Talking Sky TV and musical instruments with Emma Murphy
Emma Murphy was Venue’s Arts editor in 2011-12, her final year at UEA. Throughout her degree, she was a regular contributor to Concrete’s Sport section, and wrote for the first ever edition of Venue in 2010. After graduating, Emma worked at Sky Sports before assuming her current position at Essex Music Services. She is a keen football fan, supporting West Ham, and has also written for and about non-league side Billericay Town.
Emma told us that she comes back to UEA “at least once a year if I can [and] I always grab a Concrete to read later.” She praised Venue’s redesigned format, commenting: “I love the new Venue! It’s really moved on as a separate piece and everyone involved in that transition should be really proud of what they have accomplished.” While at UEA, Emma took part in a variety of activities such as competing for the Dancesport team, including at Blackpool’s famous Winter Gardens. Emma also practised ballet, was a member of the Creative Writing Society and worked as a student ambassador. “I liked to be involved in student life and I have absolutely no regrets,” she reflected.
Getting into Concrete from her first year, Emma said: “I signed up straight away at the Fresher’s Fair in my first year at UEA; accosted the Music editor for a feature I had an idea for and wrote it that day. Being involved in Concrete was definitely one of the best choices I made during my entire time at university.”
She continued: “Derby Day was always something special; I was very closely attached to Concrete Sport by my final year and I loved covering Derby Day more than celebrating Christmas! However my absolute pride and joy was interviewing [boxer] Barry McGuigan. What an honour.” Emma revealed how her time writing for and editing Concrete has helped her career: “I cannot tell you the amount of times I have talked about it in interviews for jobs. The actual editing was inconsequential in the end – it was the organisational side of things, the managing a team of writers, deadlines, attention to detail. All of those additional skills are the things that have most impressed employers over the years.”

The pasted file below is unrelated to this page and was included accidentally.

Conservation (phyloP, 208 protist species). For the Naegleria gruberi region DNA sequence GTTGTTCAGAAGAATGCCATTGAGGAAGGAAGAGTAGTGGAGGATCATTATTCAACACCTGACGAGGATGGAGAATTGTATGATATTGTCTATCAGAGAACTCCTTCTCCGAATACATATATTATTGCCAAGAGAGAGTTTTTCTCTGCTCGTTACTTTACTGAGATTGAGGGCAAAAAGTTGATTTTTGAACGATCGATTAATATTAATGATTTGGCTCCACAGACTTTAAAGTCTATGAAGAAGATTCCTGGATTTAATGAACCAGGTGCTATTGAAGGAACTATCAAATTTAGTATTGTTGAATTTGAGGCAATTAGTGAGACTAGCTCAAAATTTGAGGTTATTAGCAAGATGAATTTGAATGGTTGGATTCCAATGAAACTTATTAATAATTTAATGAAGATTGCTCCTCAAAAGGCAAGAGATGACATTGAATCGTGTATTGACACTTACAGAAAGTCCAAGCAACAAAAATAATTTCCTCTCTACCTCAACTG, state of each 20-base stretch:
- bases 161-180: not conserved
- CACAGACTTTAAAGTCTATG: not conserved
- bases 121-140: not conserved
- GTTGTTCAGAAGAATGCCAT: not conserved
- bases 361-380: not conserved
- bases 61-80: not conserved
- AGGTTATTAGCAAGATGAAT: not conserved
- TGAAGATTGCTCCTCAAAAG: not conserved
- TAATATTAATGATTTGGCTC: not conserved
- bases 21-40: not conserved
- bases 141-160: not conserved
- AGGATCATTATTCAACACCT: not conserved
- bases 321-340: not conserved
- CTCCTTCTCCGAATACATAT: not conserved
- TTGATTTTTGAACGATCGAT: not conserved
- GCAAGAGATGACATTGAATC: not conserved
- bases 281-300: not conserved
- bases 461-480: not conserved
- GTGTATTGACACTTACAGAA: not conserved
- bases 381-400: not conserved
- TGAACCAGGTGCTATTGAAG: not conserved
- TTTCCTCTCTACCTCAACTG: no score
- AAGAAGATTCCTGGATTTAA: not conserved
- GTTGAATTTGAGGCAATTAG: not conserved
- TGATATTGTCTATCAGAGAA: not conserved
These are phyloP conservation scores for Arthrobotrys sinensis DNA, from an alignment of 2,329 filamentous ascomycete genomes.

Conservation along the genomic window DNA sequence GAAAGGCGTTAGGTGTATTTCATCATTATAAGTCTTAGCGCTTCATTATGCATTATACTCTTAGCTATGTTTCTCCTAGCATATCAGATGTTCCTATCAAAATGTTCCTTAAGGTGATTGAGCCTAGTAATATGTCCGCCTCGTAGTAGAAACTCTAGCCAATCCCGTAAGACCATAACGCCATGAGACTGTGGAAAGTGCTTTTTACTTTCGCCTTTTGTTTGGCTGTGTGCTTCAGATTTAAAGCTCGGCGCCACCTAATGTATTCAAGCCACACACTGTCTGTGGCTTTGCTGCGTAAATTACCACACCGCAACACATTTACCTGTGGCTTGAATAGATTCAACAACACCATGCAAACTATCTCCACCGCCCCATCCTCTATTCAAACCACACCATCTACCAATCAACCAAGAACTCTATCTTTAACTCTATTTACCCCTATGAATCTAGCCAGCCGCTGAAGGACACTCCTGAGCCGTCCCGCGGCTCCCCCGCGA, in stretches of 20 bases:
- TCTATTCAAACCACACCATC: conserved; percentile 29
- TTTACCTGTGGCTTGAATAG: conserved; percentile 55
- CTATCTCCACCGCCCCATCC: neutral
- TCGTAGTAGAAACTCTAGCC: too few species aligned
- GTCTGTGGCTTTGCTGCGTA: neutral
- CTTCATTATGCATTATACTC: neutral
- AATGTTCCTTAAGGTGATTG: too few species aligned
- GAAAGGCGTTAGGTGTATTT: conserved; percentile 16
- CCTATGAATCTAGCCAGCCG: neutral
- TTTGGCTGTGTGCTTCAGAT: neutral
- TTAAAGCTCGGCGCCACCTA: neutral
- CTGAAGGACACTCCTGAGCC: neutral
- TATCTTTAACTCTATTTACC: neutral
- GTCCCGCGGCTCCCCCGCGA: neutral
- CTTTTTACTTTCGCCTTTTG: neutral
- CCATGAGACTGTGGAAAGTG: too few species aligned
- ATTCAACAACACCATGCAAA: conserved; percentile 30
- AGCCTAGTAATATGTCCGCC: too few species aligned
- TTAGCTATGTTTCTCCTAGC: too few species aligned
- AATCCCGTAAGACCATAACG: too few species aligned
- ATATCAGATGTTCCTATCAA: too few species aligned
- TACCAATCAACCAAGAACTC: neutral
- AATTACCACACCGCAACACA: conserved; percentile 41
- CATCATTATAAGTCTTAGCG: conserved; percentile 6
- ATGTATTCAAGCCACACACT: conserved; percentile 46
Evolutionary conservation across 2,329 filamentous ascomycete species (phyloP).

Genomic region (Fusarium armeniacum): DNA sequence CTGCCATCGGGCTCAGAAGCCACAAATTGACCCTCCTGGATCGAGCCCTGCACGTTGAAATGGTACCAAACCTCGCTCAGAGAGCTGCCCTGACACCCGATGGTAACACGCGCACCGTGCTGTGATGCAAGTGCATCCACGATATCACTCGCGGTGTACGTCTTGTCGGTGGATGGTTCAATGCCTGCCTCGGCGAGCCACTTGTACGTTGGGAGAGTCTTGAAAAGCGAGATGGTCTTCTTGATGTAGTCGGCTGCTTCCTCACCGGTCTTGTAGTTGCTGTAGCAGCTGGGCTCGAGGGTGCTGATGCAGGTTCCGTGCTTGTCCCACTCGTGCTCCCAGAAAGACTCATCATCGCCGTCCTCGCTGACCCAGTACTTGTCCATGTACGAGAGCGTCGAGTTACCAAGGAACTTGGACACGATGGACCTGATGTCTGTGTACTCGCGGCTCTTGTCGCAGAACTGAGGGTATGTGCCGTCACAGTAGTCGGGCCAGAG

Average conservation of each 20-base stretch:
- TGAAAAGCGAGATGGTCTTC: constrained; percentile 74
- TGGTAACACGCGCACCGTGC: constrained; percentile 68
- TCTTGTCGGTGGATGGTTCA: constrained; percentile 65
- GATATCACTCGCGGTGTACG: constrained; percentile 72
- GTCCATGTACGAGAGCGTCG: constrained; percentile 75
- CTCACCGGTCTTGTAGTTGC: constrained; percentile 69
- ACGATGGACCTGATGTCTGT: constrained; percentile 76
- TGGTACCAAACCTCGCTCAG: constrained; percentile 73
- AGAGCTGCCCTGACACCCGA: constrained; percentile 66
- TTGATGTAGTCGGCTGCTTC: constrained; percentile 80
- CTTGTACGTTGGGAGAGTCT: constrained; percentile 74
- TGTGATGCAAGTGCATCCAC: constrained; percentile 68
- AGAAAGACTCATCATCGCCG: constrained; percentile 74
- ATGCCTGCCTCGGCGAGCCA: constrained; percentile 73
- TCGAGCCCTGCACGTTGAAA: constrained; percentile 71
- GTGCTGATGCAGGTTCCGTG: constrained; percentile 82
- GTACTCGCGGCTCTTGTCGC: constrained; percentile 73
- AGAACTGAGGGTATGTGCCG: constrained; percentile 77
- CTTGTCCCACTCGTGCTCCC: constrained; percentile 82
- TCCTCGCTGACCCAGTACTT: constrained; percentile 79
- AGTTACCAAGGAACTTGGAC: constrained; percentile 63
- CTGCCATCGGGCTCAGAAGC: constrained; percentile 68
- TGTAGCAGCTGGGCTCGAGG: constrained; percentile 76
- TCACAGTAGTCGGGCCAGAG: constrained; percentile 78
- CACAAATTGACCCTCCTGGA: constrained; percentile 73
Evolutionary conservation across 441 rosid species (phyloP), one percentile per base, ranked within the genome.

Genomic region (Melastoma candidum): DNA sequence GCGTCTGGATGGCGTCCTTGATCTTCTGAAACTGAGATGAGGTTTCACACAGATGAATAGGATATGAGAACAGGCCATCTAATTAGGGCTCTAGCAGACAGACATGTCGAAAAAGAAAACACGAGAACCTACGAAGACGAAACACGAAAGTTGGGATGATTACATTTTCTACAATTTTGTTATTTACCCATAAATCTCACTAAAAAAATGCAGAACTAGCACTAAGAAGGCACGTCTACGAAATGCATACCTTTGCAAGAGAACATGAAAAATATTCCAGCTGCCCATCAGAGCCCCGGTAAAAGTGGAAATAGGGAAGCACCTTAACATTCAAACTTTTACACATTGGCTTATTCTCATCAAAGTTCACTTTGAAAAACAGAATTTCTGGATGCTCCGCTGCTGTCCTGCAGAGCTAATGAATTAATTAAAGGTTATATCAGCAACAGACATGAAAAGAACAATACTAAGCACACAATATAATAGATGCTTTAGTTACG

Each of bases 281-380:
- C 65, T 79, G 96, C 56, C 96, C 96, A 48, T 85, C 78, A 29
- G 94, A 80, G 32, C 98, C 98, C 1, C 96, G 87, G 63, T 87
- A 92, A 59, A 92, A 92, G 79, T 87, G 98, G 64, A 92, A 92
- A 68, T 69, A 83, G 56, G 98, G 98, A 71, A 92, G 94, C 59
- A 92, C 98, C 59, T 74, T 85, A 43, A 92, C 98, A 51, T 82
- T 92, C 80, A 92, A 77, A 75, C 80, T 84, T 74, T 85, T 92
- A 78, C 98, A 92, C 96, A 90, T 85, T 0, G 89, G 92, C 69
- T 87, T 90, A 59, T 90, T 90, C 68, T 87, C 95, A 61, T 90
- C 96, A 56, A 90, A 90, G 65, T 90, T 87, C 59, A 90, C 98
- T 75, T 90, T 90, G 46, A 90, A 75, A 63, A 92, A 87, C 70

After graduating, Emma retrained as a sports journalist at college a short walk from the Sky Sports studios. Calling it “a really exciting time,” Emma secured several coveted internships at FourFourTwo magazine, The Sun’s Sports desk, and Sky Sports, which led to a job with the broadcaster.
There, Emma witnessed first-hand the continued gender disparity in sports journalism, remarking: “Unfortunately the gender gap was so severe, and the treatment so bad, that I am not a journalist anymore. I genuinely believe that if I had carried out all my work, my education and my training in exactly the same way I did, but had been outwardly male instead of female, I’d still be doing it and would have been very successful.”
Now, following on from her Concrete experience, Emma works as part of Essex County Council as Schools Instrumental Music Co-Ordinator. “It is my job to make sure that as many children in the county as possible have access to instrumental lessons and music-making opportunities, regardless of where they live or what their background is.” Having written for Concrete’s Music section and played the flute since age 8, her passion for the job is clear: “I recently bought a piano and started having lessons again and music formed a big part of my passion for dancing and the arts.”
Addressing current UEA students and those soon to graduate with an interest in journalism, Emma had this advice: “Be prepared to work hard, source your own opportunities and get proper training and accreditation. When you’re in it, is a fascinating, fast-paced and very exciting job, but it is very cut-throat.” She added: “Get as much experience as you can in as many areas as you can – you might surprise yourself where your strengths really lie!”